Is that Fesler? Yes? - Captain.
- Yes? Commander McGarrett.
I'm investigating the Nordhoff case.
- May we chat for a moment? - Certainly.
Did you know Commander Nordhoff? No, I didn't.
Very decent of you to come to his funeral I mean, not knowing him.
That's not so strange, commander.
Not when you consider that I was the instrument of his death.
That's a strong self-judgment, isn't it? I did deliver the letter.
If it's any consolation to you, I doubt if the letter you brought here was the one that went off and killed him.
- Switched? - That's what I think.
How were you selected to be the courier? Well, Captain Newhouse knew I was going to Hawaii, so he had me appointed.
And once selected, he personally gave you the pouch, - and it was locked.
- That's right.
- Where was the key? - In my pocket.
Did you have any alcohol to drink before you took that flight? No, sir.
- Are you taking any medication? - No, sir.
But theoretically, if you dozed off on that plane, even for a few moments, it would be possible for an expert to pick your pocket, get the key, and open the pouch, wouldn't it? - No way, commander.
- Why not? Because I didn't doze off on that plane.
As a courier, I took my responsibility seriously.
Falling asleep would've been a violation of trust.
Thank you, captain.
Marcia? What are you doing here? You didn't have to come in today.
I'm feeling fine now.
- Well, it's good to have you back.
- Thank you, sir.
- Any leads? - No, not yet.
The NIS boys are working on it.
They ran a test last night on our security system.
- A little late, isn't it? - A bit.
Yes? Quite perfectly.
Proceed as planned.
Commander McGarrett's airtight security system will soon be penetrated.
Fesler, Waldron, Newhouse and Marcia Bissell.
All perfect service records.
Not a flaw, not a hint of anything negative.
What about their personal lives? Well, Newhouse and Fesler are married.
Both for more then 15 years.
Marcia Bissell is single, dates personnel here on base.
Including Nordhoff for awhile.
Doesn't show up in her file.
But I'm not surprised.
She's Navy all the way.
Brought up on a base by a Navy father, a CPO.
Yeah, I think I met him once.
Have we pulled his jacket? He's a civilian now.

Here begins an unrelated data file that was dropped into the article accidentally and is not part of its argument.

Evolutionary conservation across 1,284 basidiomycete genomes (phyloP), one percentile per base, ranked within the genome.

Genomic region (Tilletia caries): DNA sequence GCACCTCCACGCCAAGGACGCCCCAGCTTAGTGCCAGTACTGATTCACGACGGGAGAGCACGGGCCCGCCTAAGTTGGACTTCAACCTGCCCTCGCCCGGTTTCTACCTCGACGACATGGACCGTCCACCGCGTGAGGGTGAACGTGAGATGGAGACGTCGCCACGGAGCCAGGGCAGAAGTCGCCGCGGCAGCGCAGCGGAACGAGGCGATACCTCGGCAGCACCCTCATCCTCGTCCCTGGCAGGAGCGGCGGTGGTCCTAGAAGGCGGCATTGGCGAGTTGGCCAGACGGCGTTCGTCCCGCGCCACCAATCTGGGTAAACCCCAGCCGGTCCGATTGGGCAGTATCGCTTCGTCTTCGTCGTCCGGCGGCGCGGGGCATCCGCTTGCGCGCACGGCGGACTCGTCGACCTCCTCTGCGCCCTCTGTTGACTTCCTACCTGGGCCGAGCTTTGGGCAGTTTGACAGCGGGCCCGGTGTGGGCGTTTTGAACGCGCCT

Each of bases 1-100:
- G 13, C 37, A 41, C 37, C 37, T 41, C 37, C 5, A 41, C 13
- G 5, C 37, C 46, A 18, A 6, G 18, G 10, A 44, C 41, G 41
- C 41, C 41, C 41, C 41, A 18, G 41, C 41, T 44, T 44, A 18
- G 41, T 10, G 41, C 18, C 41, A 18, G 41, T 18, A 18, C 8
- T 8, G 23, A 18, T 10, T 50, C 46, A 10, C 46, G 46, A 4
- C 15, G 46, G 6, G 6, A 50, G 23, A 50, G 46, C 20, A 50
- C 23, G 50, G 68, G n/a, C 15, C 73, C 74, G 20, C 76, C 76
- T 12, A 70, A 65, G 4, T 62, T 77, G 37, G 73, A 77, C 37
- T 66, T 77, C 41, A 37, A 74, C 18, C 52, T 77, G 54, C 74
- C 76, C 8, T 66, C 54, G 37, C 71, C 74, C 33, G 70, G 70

His files are in Washington.
- Okay.
Get them right away.
- Right.
What have you got, commander? I just went through Nordhoff's personal effects.
Everything is a strictly government issue.
No clue to any private life except maybe for this.
Matchbook? From a restaurant in Costa Mesa.
Something written on the back.
"Room 12.
" Now, we know that he was in San Diego a few days before he was killed.
But what was he doing in Costa Mesa? Good question, commander.
I may have to travel 3,000 miles to find out.
Come in.
Happy to meet you, commander.
We hold Five-0 up as a model to all our new agents.
Thank you, sir.
Coming from you, that's quite a compliment.
But this Nordhoff thing really has us shaken up.
Yes, I know.
This room, I take it, is where the trail of the letter begins? Yes.
That's the safe where Nordhoff put it.
And he never mentioned what was inside the letter? Not a word.
Who has access to the safe, captain, besides you? Only my exec, Lieutenant Travers.
And he's been on leave since long before this happened.
When you took the envelope out of the safe, could you get a feel of what was inside it, any indication at all? It was papers, definitely.
It was no letter bomb.
Not at this stage.
I see.
When Nordhoff was here, did he mention going to Costa Mesa? Not to me.
Do you know of any reason why he might have gone there? None at all.
Here we are.
Emil Nordhoff.
He was here for one night on September 6th.
In Room 12? No, 108.
- Are you sure of that? - I'm quite positive, sir.
We don't have a Room 12.
- Our rooms begin with 101.
- I see.